No society can either be only modern or traditional. France is a very modern society, yet they are very proud, not to say jealous, of their traditions. Indian society, where traditions are deeply rooted, the hunger for modernization is also very deep. Even in remote villages, people are enticed by modern things. For one example, the mobile phone which is a mark of modernity, is deeply coveted by those who may not have any significant use of it. Some would say that it is a desire for a status symbol but status symbols are the symbols which are universally appreciated in a society. Any symbol which represents modernity, given high hunger for being perceived modern, transforms itself into a status symbol. Whether it is a mobile phone, or a refined English accent or branded’ clothes, they can easily become symbols of modernity. To some intellectuals with refined sensibilities this hunger towards ‘such modernity’ might be disconcerting.
A hardcore modernist may not always see tradition with suspicion. Although a great many of them do. India’s first prime minister, Jawahar Lal Nehru was a champion of modernization. He built many modern Institutes which stood the test of time despite of many attacks at their foundations. Yet he put a lot of premium on traditions and heritage of India but when talked about heritage he chiefly had in his mind the art, literature and philosophy and not the social custom of the day. These ‘social custom of days’ were deeply abhorred by another modernizer B. R. Ambedkar. For him, Indian traditions stood for oppressive social customs and must be done away with modern customs.
To distinguish modernity from tradition, I would argue that modernity see the world with somewhat more open and skeptical mind. I don’t think any society can survive, let alone flourish, by turning its back to traditions. Traditions are an outcome of slow and painful learning and there are great values hidden in them. They are not just dictated by some scriptures. These scriptures can be made to look either modern or medieval. If one reads Kalidasa via Rabindra Nath Tagore or Mohan Rakesh, he sounds very modern. In some other writings, it might sound very medieval. It would be all to good if modernity is used to refine traditions to get rid of unwanted and disgraceful customs.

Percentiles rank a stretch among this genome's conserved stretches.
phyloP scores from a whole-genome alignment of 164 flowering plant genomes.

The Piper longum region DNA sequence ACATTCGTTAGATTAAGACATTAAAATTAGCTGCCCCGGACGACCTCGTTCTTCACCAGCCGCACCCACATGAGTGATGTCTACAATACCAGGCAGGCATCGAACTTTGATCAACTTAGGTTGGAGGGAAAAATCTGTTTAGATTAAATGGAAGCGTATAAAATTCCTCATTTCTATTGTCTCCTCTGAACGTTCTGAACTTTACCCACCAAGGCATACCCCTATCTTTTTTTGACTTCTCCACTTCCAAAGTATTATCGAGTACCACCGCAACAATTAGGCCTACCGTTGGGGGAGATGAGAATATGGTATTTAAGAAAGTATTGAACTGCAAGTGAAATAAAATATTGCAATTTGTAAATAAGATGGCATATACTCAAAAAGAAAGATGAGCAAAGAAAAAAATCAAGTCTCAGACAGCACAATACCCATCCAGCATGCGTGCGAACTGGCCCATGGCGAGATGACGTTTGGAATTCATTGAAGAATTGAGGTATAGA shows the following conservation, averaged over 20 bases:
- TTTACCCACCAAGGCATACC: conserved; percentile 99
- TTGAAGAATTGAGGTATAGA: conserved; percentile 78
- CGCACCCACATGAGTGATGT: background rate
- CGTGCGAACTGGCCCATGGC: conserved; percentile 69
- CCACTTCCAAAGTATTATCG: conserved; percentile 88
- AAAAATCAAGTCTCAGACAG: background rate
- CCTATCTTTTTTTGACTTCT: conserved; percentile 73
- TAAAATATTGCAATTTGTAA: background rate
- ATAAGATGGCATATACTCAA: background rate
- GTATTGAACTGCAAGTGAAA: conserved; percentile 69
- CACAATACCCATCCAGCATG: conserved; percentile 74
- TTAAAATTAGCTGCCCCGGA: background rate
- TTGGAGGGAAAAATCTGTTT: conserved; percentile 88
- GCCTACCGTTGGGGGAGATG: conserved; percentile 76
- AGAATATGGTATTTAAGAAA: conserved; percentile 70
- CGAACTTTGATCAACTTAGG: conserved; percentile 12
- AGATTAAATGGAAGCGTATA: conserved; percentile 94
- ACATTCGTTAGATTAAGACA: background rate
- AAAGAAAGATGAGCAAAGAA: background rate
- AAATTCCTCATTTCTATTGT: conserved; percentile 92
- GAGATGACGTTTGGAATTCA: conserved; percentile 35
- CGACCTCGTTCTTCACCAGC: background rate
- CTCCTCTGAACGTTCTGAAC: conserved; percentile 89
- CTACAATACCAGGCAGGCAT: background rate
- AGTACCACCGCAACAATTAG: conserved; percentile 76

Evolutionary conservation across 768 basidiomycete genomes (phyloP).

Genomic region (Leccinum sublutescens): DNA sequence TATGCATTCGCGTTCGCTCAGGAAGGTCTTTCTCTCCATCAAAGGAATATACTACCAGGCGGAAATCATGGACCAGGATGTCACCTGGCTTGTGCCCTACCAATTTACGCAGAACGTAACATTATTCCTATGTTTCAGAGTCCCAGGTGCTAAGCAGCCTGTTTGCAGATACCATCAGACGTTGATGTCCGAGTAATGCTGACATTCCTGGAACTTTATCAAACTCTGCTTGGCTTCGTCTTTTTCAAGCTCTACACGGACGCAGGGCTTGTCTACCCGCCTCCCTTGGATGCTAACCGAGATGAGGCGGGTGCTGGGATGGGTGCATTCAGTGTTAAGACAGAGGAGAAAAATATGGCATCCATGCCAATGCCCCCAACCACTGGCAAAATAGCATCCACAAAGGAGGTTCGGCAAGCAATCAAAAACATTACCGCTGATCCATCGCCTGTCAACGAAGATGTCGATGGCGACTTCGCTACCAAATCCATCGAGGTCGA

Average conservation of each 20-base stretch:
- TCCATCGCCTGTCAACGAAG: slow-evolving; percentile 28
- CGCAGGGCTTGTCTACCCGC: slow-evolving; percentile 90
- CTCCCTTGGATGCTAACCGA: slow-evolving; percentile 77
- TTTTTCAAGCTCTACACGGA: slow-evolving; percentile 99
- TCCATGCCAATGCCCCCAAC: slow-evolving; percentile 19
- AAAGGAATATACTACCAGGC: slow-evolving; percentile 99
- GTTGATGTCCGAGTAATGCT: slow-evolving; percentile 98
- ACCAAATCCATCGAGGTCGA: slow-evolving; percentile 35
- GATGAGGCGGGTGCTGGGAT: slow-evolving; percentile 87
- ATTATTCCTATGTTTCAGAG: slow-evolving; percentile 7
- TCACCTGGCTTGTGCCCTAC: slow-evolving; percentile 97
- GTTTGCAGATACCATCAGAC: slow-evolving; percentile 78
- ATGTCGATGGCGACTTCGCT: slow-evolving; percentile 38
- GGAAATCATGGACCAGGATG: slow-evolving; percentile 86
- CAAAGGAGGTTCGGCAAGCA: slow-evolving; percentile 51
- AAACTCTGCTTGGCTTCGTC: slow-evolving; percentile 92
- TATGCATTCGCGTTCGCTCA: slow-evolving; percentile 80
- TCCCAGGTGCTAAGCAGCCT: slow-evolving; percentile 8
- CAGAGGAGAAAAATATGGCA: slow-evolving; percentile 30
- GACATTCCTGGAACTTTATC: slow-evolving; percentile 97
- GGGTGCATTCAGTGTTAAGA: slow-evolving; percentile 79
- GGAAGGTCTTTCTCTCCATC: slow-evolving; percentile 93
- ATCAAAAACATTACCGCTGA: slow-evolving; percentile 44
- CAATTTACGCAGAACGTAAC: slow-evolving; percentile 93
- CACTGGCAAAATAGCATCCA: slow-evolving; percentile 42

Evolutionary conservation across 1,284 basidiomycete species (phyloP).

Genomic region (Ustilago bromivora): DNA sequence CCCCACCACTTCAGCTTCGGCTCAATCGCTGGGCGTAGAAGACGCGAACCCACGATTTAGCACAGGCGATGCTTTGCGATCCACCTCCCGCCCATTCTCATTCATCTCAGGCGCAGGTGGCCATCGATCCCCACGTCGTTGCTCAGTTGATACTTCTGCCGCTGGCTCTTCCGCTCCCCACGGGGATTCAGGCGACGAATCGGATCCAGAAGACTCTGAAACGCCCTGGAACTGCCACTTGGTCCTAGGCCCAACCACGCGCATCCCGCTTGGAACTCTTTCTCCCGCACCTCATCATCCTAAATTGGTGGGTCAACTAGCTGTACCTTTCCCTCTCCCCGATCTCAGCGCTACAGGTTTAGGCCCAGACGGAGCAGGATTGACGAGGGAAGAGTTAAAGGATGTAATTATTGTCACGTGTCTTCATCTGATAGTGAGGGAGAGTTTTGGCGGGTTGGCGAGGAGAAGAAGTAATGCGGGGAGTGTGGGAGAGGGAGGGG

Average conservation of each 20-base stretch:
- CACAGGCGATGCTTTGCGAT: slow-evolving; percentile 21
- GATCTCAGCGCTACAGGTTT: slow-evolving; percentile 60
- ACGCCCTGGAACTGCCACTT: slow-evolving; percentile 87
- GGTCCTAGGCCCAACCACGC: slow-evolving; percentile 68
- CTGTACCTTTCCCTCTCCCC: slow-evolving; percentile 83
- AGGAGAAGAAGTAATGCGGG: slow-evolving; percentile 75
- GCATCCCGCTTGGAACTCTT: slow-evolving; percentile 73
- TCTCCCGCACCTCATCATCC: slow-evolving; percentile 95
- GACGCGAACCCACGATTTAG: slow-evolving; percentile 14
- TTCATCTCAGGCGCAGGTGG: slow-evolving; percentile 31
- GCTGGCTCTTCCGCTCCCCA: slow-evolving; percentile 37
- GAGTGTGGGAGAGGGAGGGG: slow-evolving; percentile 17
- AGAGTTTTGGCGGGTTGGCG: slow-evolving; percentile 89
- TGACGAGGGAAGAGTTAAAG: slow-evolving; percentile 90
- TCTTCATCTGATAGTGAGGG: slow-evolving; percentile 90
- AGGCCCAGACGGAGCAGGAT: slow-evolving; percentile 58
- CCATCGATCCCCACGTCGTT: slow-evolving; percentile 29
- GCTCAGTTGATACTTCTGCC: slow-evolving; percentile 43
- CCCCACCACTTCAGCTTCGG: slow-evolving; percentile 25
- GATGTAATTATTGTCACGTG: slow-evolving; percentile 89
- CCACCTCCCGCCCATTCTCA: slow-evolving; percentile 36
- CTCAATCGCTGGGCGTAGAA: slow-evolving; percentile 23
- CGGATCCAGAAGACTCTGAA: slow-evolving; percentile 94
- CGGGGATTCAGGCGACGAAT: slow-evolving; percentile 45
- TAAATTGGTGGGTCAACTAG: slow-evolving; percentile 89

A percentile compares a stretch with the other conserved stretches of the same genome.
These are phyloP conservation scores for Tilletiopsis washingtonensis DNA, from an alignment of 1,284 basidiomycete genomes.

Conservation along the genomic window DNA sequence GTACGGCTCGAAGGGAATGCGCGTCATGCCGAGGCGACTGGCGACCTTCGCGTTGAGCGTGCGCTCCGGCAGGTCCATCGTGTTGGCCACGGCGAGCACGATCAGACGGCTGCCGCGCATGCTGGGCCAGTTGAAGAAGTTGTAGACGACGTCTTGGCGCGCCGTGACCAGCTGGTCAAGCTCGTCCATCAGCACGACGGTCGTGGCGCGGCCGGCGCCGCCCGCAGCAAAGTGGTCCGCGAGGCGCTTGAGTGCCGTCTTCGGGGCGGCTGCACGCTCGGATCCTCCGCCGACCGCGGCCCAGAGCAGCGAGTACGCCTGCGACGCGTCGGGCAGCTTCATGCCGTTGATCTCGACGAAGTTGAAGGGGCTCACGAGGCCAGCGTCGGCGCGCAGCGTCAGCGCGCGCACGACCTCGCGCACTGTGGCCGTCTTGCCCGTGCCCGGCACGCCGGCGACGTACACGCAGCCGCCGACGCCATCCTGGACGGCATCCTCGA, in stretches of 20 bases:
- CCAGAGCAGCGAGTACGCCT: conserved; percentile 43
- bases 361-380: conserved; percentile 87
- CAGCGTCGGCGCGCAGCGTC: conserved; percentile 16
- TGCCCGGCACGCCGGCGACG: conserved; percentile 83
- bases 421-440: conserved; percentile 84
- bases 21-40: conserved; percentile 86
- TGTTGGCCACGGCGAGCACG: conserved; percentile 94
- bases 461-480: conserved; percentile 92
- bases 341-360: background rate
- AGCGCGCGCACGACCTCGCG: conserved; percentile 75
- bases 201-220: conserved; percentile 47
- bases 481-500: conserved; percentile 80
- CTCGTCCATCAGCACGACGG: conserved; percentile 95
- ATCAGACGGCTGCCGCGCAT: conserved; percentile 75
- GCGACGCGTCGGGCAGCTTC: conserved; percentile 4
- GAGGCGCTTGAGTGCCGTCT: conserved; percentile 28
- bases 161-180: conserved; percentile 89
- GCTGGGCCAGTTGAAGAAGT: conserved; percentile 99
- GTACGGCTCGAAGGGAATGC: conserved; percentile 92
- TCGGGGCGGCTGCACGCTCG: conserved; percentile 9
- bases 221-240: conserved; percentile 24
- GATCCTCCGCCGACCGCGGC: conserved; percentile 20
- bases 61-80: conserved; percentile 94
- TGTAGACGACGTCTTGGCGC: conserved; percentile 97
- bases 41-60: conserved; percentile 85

The biggest asset of Modernity is it’s will to experiment. There is always a chance of finding something great out here and there, but what look attractive at distance to a modernist might not produce the same outcome as envisaged.
In competitive populism, especially our media which takes quite a pride in calling themselves modern and forward looking, traditionalist are viewed with suspicion at best. It would be unfair to classify them as people who do not like changes. A traditionalist also like to see his society changing for betterment but he would rather dig down in his own traditions and culture to find the ingredients of change rather then turning to outside world. To him, culture and tradition hold infinite wisdom. Tradition is a vast and inexhaustible storehouse where innumerable secrets are hidden. They would look into it to regenerate their society rather than looking out at world. It was evident when Bal Thackerey was telling youths via his paper to celebrate ‘Laila/Majnu day’ rather than celebrating it as Valentine day.